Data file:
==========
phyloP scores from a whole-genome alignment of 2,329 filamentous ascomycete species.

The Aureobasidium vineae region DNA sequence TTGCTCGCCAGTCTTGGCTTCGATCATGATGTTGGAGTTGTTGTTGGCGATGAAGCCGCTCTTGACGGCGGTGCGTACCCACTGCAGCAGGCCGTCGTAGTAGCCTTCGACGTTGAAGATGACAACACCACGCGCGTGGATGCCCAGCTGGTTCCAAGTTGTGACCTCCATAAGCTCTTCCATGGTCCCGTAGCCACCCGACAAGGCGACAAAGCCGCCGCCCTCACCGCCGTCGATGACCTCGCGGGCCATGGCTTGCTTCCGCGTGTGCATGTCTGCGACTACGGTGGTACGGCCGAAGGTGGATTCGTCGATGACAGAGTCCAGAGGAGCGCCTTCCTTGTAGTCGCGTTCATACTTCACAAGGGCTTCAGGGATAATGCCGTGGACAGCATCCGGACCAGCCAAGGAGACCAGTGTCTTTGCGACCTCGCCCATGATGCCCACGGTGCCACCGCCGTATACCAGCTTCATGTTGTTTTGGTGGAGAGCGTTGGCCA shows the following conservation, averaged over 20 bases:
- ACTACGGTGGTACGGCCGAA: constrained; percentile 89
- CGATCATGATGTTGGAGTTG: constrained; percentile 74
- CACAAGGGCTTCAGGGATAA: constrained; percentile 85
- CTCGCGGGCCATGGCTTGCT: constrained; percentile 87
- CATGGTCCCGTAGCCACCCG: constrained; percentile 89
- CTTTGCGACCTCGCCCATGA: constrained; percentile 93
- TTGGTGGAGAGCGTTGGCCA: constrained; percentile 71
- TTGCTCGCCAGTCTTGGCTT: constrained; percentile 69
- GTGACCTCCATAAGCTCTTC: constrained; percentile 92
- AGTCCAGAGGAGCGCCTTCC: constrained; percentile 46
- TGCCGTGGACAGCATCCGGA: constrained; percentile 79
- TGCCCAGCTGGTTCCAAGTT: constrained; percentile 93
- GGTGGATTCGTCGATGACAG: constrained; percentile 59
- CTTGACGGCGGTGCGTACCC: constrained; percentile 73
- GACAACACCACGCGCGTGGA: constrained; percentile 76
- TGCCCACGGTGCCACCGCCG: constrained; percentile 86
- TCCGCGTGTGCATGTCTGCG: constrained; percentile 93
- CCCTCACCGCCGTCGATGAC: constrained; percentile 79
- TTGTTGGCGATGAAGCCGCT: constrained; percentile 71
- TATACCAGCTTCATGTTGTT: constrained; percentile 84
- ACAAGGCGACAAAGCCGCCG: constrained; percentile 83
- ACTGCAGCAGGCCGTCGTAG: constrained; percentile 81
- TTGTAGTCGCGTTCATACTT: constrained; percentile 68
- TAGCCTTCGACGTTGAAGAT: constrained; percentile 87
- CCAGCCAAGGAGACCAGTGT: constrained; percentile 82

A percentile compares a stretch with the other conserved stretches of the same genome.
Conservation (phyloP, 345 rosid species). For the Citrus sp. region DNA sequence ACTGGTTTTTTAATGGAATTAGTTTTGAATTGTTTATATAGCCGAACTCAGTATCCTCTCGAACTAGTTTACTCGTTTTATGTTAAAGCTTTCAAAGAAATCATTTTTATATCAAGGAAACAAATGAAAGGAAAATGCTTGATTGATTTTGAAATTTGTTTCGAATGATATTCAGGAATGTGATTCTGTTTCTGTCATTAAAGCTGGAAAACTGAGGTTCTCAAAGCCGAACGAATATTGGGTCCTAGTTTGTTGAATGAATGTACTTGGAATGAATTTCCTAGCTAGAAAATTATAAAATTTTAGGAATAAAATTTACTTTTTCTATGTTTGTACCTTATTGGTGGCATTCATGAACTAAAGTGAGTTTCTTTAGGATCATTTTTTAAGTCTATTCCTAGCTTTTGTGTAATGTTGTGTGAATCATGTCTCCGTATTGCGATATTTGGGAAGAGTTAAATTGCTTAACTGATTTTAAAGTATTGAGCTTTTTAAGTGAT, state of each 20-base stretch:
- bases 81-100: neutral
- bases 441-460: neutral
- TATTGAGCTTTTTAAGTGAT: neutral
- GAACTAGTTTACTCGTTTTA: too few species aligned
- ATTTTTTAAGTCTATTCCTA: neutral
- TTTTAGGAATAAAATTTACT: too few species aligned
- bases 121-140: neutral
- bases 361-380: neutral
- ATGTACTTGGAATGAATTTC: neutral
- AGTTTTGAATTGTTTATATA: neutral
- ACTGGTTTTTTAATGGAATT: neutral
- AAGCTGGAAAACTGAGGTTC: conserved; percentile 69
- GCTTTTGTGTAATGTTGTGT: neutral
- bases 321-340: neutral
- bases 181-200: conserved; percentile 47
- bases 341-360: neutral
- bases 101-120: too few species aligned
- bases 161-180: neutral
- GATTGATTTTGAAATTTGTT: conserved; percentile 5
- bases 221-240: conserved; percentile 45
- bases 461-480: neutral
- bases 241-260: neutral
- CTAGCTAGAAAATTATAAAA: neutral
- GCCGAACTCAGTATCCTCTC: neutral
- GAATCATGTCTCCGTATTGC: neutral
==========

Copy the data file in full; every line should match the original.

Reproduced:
phyloP scores from a whole-genome alignment of 2,329 filamentous ascomycete species.

The Aureobasidium vineae region DNA sequence TTGCTCGCCAGTCTTGGCTTCGATCATGATGTTGGAGTTGTTGTTGGCGATGAAGCCGCTCTTGACGGCGGTGCGTACCCACTGCAGCAGGCCGTCGTAGTAGCCTTCGACGTTGAAGATGACAACACCACGCGCGTGGATGCCCAGCTGGTTCCAAGTTGTGACCTCCATAAGCTCTTCCATGGTCCCGTAGCCACCCGACAAGGCGACAAAGCCGCCGCCCTCACCGCCGTCGATGACCTCGCGGGCCATGGCTTGCTTCCGCGTGTGCATGTCTGCGACTACGGTGGTACGGCCGAAGGTGGATTCGTCGATGACAGAGTCCAGAGGAGCGCCTTCCTTGTAGTCGCGTTCATACTTCACAAGGGCTTCAGGGATAATGCCGTGGACAGCATCCGGACCAGCCAAGGAGACCAGTGTCTTTGCGACCTCGCCCATGATGCCCACGGTGCCACCGCCGTATACCAGCTTCATGTTGTTTTGGTGGAGAGCGTTGGCCA shows the following conservation, averaged over 20 bases:
- ACTACGGTGGTACGGCCGAA: constrained; percentile 89
- CGATCATGATGTTGGAGTTG: constrained; percentile 74
- CACAAGGGCTTCAGGGATAA: constrained; percentile 85
- CTCGCGGGCCATGGCTTGCT: constrained; percentile 87
- CATGGTCCCGTAGCCACCCG: constrained; percentile 89
- CTTTGCGACCTCGCCCATGA: constrained; percentile 93
- TTGGTGGAGAGCGTTGGCCA: constrained; percentile 71
- TTGCTCGCCAGTCTTGGCTT: constrained; percentile 69
- GTGACCTCCATAAGCTCTTC: constrained; percentile 92
- AGTCCAGAGGAGCGCCTTCC: constrained; percentile 46
- TGCCGTGGACAGCATCCGGA: constrained; percentile 79
- TGCCCAGCTGGTTCCAAGTT: constrained; percentile 93
- GGTGGATTCGTCGATGACAG: constrained; percentile 59
- CTTGACGGCGGTGCGTACCC: constrained; percentile 73
- GACAACACCACGCGCGTGGA: constrained; percentile 76
- TGCCCACGGTGCCACCGCCG: constrained; percentile 86
- TCCGCGTGTGCATGTCTGCG: constrained; percentile 93
- CCCTCACCGCCGTCGATGAC: constrained; percentile 79
- TTGTTGGCGATGAAGCCGCT: constrained; percentile 71
- TATACCAGCTTCATGTTGTT: constrained; percentile 84
- ACAAGGCGACAAAGCCGCCG: constrained; percentile 83
- ACTGCAGCAGGCCGTCGTAG: constrained; percentile 81
- TTGTAGTCGCGTTCATACTT: constrained; percentile 68
- TAGCCTTCGACGTTGAAGAT: constrained; percentile 87
- CCAGCCAAGGAGACCAGTGT: constrained; percentile 82

A percentile compares a stretch with the other conserved stretches of the same genome.
Conservation (phyloP, 345 rosid species). For the Citrus sp. region DNA sequence ACTGGTTTTTTAATGGAATTAGTTTTGAATTGTTTATATAGCCGAACTCAGTATCCTCTCGAACTAGTTTACTCGTTTTATGTTAAAGCTTTCAAAGAAATCATTTTTATATCAAGGAAACAAATGAAAGGAAAATGCTTGATTGATTTTGAAATTTGTTTCGAATGATATTCAGGAATGTGATTCTGTTTCTGTCATTAAAGCTGGAAAACTGAGGTTCTCAAAGCCGAACGAATATTGGGTCCTAGTTTGTTGAATGAATGTACTTGGAATGAATTTCCTAGCTAGAAAATTATAAAATTTTAGGAATAAAATTTACTTTTTCTATGTTTGTACCTTATTGGTGGCATTCATGAACTAAAGTGAGTTTCTTTAGGATCATTTTTTAAGTCTATTCCTAGCTTTTGTGTAATGTTGTGTGAATCATGTCTCCGTATTGCGATATTTGGGAAGAGTTAAATTGCTTAACTGATTTTAAAGTATTGAGCTTTTTAAGTGAT, state of each 20-base stretch:
- bases 81-100: neutral
- bases 441-460: neutral
- TATTGAGCTTTTTAAGTGAT: neutral
- GAACTAGTTTACTCGTTTTA: too few species aligned
- ATTTTTTAAGTCTATTCCTA: neutral
- TTTTAGGAATAAAATTTACT: too few species aligned
- bases 121-140: neutral
- bases 361-380: neutral
- ATGTACTTGGAATGAATTTC: neutral
- AGTTTTGAATTGTTTATATA: neutral
- ACTGGTTTTTTAATGGAATT: neutral
- AAGCTGGAAAACTGAGGTTC: conserved; percentile 69
- GCTTTTGTGTAATGTTGTGT: neutral
- bases 321-340: neutral
- bases 181-200: conserved; percentile 47
- bases 341-360: neutral
- bases 101-120: too few species aligned
- bases 161-180: neutral
- GATTGATTTTGAAATTTGTT: conserved; percentile 5
- bases 221-240: conserved; percentile 45
- bases 461-480: neutral
- bases 241-260: neutral
- CTAGCTAGAAAATTATAAAA: neutral
- GCCGAACTCAGTATCCTCTC: neutral
- GAATCATGTCTCCGTATTGC: neutral